Islamic financing: rebranding vs fighting ignorance27 january 2014, 12:13
With the Islamic Development Bank financing gaining momentum in Kazakhstan, the public concern is growing over religion seeping into the economy of the secular country. The experts believe that rebranding of Islamic financing could help stimulate development of our economy and dispel the misunderstanding among the people. The chairman of the Association of Islamic Financing Development in Kazakhstan Yerlan Baidaulet told Tengrinews that Islamic financing may cease to be “Islamic”.
Earlier, the Islamic Corporation for the Development of the Private Sector (ICD) talked about financing four new EXPO-2017-oriented projects. Back in 2013, Deputy Prime Minister of Industry and New Technology Asset Issekeshev announced Kazakhstan’s plan to join the Islamic Financial Services Board and possibly enter the International Islamic Financial Market (IIFM).
Yerlan Baidauletov. Photo courtesy of kursiv.kz
Baidauletov said that rebranding of Islamic financing is on its way and the question of removing the word “Islamic” from the term is being considered. He believes that in three years time, the Islamic financing will be known as “stable” and “ethical” financing instead. “We are not satisfied that in recent years, people have not understood what Islamic financing is and stress the one word “Islamic”. In fact, religion has nothing to do with it, it is basically a set of rules, the remaining is pure economics,” Baidaulet explained.
The analyst of the FINAM Investment Holding Anton Soroko supports the idea of rebranding and believes that it will help Islamic financing expand in Kazakhstan. “It (rebranding) will help people start viewing this issue more objectively, without leaning towards already existing preconception,” the analyst said. Soroko believes that two years is enough time to make the rebranding. He agrees with Baidaulet that it will not be a matter of substitution of “one word for another” but rather the word “Islamic” will be omitted in names, description of products and advertisement.
Anton Soroko. Photo courtesy of urbc.ru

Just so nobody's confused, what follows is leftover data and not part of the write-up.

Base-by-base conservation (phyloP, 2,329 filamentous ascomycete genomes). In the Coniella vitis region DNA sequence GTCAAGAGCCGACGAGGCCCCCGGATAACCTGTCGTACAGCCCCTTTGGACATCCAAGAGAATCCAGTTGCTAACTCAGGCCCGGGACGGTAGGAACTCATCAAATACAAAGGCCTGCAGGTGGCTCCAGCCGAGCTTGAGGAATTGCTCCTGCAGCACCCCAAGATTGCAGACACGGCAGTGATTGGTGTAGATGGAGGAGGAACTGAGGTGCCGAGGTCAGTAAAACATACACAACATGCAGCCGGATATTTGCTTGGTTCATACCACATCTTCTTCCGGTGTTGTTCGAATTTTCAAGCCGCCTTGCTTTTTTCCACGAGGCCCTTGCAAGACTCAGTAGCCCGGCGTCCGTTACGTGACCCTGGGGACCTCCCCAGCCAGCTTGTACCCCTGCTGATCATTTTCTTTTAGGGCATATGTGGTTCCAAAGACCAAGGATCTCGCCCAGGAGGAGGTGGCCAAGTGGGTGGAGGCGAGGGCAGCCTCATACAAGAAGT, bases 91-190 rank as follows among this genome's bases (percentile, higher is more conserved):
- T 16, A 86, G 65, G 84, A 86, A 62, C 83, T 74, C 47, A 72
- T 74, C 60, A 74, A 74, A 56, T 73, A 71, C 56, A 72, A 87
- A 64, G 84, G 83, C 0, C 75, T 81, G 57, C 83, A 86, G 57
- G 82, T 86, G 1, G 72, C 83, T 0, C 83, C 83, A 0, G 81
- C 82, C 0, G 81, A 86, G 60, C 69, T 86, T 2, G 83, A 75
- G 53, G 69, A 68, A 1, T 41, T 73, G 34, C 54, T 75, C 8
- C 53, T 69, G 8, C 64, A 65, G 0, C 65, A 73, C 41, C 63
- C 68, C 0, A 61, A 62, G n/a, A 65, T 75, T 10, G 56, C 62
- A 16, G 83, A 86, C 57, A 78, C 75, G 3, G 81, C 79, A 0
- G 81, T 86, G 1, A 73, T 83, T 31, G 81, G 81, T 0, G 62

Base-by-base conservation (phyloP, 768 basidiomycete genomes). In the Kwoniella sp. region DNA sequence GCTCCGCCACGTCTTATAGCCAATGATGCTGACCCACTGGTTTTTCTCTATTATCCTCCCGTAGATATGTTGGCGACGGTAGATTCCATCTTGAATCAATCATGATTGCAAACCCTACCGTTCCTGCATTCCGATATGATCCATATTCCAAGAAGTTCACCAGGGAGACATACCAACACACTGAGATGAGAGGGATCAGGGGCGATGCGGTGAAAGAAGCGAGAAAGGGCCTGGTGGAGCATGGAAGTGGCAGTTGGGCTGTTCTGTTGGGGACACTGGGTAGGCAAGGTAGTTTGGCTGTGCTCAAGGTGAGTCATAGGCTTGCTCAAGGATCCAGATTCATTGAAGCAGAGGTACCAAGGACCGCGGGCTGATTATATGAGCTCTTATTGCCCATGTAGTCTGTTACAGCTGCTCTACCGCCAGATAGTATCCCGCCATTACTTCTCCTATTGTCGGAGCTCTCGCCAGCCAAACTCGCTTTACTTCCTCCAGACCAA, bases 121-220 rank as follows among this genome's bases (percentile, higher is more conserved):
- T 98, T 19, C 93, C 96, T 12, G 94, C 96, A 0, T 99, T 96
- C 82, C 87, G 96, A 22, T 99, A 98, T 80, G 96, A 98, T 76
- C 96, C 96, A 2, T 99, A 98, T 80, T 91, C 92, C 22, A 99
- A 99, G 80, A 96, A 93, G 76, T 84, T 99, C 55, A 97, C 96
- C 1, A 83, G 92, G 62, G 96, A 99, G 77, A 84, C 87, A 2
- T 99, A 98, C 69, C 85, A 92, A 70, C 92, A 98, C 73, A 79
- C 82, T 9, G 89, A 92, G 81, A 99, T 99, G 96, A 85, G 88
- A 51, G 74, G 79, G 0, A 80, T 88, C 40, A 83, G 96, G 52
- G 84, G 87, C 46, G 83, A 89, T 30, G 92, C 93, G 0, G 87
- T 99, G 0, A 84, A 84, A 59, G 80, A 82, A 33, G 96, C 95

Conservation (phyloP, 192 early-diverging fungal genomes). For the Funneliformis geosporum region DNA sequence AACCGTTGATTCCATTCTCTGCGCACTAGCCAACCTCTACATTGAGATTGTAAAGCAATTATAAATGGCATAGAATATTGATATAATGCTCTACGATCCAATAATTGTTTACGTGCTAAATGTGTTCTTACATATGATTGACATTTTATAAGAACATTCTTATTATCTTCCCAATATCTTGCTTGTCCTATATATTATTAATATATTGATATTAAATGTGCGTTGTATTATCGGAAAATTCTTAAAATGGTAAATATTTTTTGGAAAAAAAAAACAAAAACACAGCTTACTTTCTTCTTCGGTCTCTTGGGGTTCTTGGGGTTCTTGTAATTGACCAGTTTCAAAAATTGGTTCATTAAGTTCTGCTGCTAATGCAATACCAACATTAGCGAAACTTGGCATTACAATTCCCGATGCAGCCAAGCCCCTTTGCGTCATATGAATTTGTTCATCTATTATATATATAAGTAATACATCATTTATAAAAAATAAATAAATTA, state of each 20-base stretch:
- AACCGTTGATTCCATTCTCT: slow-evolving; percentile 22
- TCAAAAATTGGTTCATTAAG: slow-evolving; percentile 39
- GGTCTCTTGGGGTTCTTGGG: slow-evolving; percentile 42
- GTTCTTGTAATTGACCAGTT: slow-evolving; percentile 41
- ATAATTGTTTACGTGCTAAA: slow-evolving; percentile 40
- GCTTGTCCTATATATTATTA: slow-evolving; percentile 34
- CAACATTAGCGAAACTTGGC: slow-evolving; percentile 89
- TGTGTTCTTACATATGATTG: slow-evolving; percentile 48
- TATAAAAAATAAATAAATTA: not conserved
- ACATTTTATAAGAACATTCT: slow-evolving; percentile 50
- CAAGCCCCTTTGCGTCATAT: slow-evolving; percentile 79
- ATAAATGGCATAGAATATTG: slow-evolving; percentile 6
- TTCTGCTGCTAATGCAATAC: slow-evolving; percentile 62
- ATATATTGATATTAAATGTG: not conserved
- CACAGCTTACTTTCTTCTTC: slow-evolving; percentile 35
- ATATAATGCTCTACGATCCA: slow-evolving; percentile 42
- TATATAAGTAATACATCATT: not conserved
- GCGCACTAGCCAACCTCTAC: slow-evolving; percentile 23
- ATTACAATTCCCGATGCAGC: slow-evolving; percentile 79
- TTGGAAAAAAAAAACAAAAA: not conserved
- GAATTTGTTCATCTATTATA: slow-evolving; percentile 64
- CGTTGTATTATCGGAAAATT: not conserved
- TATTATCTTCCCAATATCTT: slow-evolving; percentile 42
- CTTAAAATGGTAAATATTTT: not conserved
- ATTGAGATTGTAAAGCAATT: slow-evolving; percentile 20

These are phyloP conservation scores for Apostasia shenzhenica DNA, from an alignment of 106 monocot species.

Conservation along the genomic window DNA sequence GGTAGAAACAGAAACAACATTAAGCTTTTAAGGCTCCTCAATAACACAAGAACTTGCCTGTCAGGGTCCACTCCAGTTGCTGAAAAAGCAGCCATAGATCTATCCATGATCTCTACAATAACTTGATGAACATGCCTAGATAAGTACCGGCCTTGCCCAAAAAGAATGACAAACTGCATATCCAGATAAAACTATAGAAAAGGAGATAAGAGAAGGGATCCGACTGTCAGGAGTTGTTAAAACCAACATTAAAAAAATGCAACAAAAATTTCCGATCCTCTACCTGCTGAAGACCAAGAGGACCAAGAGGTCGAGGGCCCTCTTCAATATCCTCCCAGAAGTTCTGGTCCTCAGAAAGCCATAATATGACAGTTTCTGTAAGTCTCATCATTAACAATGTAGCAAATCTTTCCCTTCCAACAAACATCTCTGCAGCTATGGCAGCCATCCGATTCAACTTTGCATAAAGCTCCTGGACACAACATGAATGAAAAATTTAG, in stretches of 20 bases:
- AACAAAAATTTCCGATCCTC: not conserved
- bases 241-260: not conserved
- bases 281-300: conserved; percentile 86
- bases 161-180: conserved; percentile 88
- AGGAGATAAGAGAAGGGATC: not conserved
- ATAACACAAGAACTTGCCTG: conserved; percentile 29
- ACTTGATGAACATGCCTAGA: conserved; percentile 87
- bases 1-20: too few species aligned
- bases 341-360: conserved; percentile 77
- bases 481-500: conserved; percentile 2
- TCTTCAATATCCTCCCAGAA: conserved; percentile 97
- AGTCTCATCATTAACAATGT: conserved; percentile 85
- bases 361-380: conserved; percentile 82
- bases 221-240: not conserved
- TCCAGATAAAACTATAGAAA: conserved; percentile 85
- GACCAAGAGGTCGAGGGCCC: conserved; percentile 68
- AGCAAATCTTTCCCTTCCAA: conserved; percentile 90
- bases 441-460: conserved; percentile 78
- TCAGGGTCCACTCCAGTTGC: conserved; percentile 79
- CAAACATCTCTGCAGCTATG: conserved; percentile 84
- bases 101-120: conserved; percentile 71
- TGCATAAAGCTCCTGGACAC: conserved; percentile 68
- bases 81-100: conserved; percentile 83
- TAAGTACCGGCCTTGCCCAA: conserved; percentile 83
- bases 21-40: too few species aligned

Anna Bodrova, Senior Analyst of Alpari said that the problem has nothing to do with the word, but everything to do with lack of financial literacy of the citizens. “The consumers perceive “Islamic financing” as something connected to terrorism or militant groups and do not associate it with interest rates and methods of profit generation,” Bodrova noted. She added that there certainly was an important difference between conventional financing and Islamic financing, and it has little to do with religion. Bodrova explained that Islamic Financing does not use interest rates and futures, but is more like project financing.
“Rebranding is necessary if we intend to continue work with this type of financing. But at the same time it is important to improve financial awareness of the population and explain the ways different schemes work. Along with the newly acquired knowledge and understanding of the work of the financing systems, the population will gain more trust,” she added.
However some analyst have a different opinion concerning rebranding. Senior Analyst of the Return on Investments Research Agency Zhannur Ashigali believes that rebranding is not an optimal solution in this case. She agrees with Bodrova that informing the masses is key to success. “Besides rebranding, informing potential clients about Islamic financing and its benefits, low risks both to the client and the economy as a whole would be more effective,” Ashigali said.
Zhannur Ashigali. Photo courtesy of megapolis.kz
Ashigali added that not only traditional Muslim countries are interested in Islamic financing, but also Australia and countries of Western Europe, North America, and Latin America. “Investors who understand the benefits of the Islamic financing are driving the tremendous development of the sector that is proved by repeated placement of Islamic securities in many regions of the world. The risk is the lowest out of all the possible investments. Notably, for more than 10 years, the Islamic Development Bank has been rated AAA by leading rating agencies in the world, ” concluded Ashigali.